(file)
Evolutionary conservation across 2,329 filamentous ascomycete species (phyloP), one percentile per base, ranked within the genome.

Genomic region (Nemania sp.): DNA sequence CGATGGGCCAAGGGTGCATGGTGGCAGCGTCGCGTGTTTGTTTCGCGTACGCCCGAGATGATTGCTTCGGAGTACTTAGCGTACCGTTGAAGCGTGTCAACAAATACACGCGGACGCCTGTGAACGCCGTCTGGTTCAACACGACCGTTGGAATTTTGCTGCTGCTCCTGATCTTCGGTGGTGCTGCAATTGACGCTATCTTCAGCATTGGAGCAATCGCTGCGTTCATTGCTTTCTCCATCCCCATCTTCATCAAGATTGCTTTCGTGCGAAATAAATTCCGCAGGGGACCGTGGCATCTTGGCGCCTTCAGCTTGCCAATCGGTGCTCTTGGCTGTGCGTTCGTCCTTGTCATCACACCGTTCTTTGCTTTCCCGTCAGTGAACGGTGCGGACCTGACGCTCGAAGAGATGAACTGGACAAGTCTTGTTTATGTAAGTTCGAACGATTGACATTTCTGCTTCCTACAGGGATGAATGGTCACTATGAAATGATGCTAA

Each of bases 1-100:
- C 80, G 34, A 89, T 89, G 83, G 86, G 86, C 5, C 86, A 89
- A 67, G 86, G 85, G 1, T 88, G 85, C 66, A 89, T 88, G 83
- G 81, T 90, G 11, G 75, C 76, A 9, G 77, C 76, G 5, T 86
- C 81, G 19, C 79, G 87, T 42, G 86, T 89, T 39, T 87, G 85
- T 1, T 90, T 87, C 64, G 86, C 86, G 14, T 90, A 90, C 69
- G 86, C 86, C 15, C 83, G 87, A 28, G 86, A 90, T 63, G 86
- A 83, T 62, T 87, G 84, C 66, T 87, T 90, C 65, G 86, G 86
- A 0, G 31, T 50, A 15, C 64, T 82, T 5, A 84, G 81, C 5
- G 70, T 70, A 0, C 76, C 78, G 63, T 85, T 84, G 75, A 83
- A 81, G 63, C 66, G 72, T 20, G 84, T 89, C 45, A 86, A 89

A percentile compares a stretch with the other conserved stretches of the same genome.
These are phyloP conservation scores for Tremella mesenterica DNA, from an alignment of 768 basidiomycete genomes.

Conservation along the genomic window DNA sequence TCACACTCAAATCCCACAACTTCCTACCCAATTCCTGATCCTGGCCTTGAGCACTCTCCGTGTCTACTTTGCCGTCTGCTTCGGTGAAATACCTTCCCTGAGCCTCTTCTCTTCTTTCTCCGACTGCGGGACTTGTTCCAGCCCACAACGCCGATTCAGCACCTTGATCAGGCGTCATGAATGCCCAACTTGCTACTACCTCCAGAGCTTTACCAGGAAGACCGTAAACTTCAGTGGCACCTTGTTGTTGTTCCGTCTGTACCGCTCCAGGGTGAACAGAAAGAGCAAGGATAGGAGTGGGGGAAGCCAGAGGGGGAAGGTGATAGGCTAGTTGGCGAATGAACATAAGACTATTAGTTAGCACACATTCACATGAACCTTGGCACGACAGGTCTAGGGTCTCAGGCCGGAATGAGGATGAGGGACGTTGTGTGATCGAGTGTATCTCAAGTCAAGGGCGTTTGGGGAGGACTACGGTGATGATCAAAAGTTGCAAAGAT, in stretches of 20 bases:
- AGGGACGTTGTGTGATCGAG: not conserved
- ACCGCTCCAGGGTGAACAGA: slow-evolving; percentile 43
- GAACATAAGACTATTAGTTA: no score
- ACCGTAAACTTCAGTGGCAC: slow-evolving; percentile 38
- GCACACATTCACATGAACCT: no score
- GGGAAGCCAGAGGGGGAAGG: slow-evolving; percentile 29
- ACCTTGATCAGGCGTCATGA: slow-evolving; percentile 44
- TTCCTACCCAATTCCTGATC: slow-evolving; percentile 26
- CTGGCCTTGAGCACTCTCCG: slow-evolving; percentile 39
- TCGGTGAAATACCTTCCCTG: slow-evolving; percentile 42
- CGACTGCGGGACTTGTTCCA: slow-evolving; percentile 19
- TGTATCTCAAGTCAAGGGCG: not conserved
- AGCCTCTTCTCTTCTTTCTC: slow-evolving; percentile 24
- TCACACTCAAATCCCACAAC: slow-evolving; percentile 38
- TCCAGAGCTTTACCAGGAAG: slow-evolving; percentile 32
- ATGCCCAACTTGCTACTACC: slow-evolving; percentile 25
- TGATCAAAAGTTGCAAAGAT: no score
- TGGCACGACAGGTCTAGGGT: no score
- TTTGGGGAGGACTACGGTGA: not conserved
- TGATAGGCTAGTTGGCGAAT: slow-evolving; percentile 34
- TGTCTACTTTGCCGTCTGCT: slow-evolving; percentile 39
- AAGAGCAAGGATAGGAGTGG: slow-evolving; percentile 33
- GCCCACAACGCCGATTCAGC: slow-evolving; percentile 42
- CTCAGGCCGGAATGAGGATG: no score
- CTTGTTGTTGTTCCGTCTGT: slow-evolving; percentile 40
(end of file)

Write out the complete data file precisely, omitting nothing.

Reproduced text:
Evolutionary conservation across 2,329 filamentous ascomycete species (phyloP), one percentile per base, ranked within the genome.

Genomic region (Nemania sp.): DNA sequence CGATGGGCCAAGGGTGCATGGTGGCAGCGTCGCGTGTTTGTTTCGCGTACGCCCGAGATGATTGCTTCGGAGTACTTAGCGTACCGTTGAAGCGTGTCAACAAATACACGCGGACGCCTGTGAACGCCGTCTGGTTCAACACGACCGTTGGAATTTTGCTGCTGCTCCTGATCTTCGGTGGTGCTGCAATTGACGCTATCTTCAGCATTGGAGCAATCGCTGCGTTCATTGCTTTCTCCATCCCCATCTTCATCAAGATTGCTTTCGTGCGAAATAAATTCCGCAGGGGACCGTGGCATCTTGGCGCCTTCAGCTTGCCAATCGGTGCTCTTGGCTGTGCGTTCGTCCTTGTCATCACACCGTTCTTTGCTTTCCCGTCAGTGAACGGTGCGGACCTGACGCTCGAAGAGATGAACTGGACAAGTCTTGTTTATGTAAGTTCGAACGATTGACATTTCTGCTTCCTACAGGGATGAATGGTCACTATGAAATGATGCTAA

Each of bases 1-100:
- C 80, G 34, A 89, T 89, G 83, G 86, G 86, C 5, C 86, A 89
- A 67, G 86, G 85, G 1, T 88, G 85, C 66, A 89, T 88, G 83
- G 81, T 90, G 11, G 75, C 76, A 9, G 77, C 76, G 5, T 86
- C 81, G 19, C 79, G 87, T 42, G 86, T 89, T 39, T 87, G 85
- T 1, T 90, T 87, C 64, G 86, C 86, G 14, T 90, A 90, C 69
- G 86, C 86, C 15, C 83, G 87, A 28, G 86, A 90, T 63, G 86
- A 83, T 62, T 87, G 84, C 66, T 87, T 90, C 65, G 86, G 86
- A 0, G 31, T 50, A 15, C 64, T 82, T 5, A 84, G 81, C 5
- G 70, T 70, A 0, C 76, C 78, G 63, T 85, T 84, G 75, A 83
- A 81, G 63, C 66, G 72, T 20, G 84, T 89, C 45, A 86, A 89

A percentile compares a stretch with the other conserved stretches of the same genome.
These are phyloP conservation scores for Tremella mesenterica DNA, from an alignment of 768 basidiomycete genomes.

Conservation along the genomic window DNA sequence TCACACTCAAATCCCACAACTTCCTACCCAATTCCTGATCCTGGCCTTGAGCACTCTCCGTGTCTACTTTGCCGTCTGCTTCGGTGAAATACCTTCCCTGAGCCTCTTCTCTTCTTTCTCCGACTGCGGGACTTGTTCCAGCCCACAACGCCGATTCAGCACCTTGATCAGGCGTCATGAATGCCCAACTTGCTACTACCTCCAGAGCTTTACCAGGAAGACCGTAAACTTCAGTGGCACCTTGTTGTTGTTCCGTCTGTACCGCTCCAGGGTGAACAGAAAGAGCAAGGATAGGAGTGGGGGAAGCCAGAGGGGGAAGGTGATAGGCTAGTTGGCGAATGAACATAAGACTATTAGTTAGCACACATTCACATGAACCTTGGCACGACAGGTCTAGGGTCTCAGGCCGGAATGAGGATGAGGGACGTTGTGTGATCGAGTGTATCTCAAGTCAAGGGCGTTTGGGGAGGACTACGGTGATGATCAAAAGTTGCAAAGAT, in stretches of 20 bases:
- AGGGACGTTGTGTGATCGAG: not conserved
- ACCGCTCCAGGGTGAACAGA: slow-evolving; percentile 43
- GAACATAAGACTATTAGTTA: no score
- ACCGTAAACTTCAGTGGCAC: slow-evolving; percentile 38
- GCACACATTCACATGAACCT: no score
- GGGAAGCCAGAGGGGGAAGG: slow-evolving; percentile 29
- ACCTTGATCAGGCGTCATGA: slow-evolving; percentile 44
- TTCCTACCCAATTCCTGATC: slow-evolving; percentile 26
- CTGGCCTTGAGCACTCTCCG: slow-evolving; percentile 39
- TCGGTGAAATACCTTCCCTG: slow-evolving; percentile 42
- CGACTGCGGGACTTGTTCCA: slow-evolving; percentile 19
- TGTATCTCAAGTCAAGGGCG: not conserved
- AGCCTCTTCTCTTCTTTCTC: slow-evolving; percentile 24
- TCACACTCAAATCCCACAAC: slow-evolving; percentile 38
- TCCAGAGCTTTACCAGGAAG: slow-evolving; percentile 32
- ATGCCCAACTTGCTACTACC: slow-evolving; percentile 25
- TGATCAAAAGTTGCAAAGAT: no score
- TGGCACGACAGGTCTAGGGT: no score
- TTTGGGGAGGACTACGGTGA: not conserved
- TGATAGGCTAGTTGGCGAAT: slow-evolving; percentile 34
- TGTCTACTTTGCCGTCTGCT: slow-evolving; percentile 39
- AAGAGCAAGGATAGGAGTGG: slow-evolving; percentile 33
- GCCCACAACGCCGATTCAGC: slow-evolving; percentile 42
- CTCAGGCCGGAATGAGGATG: no score
- CTTGTTGTTGTTCCGTCTGT: slow-evolving; percentile 40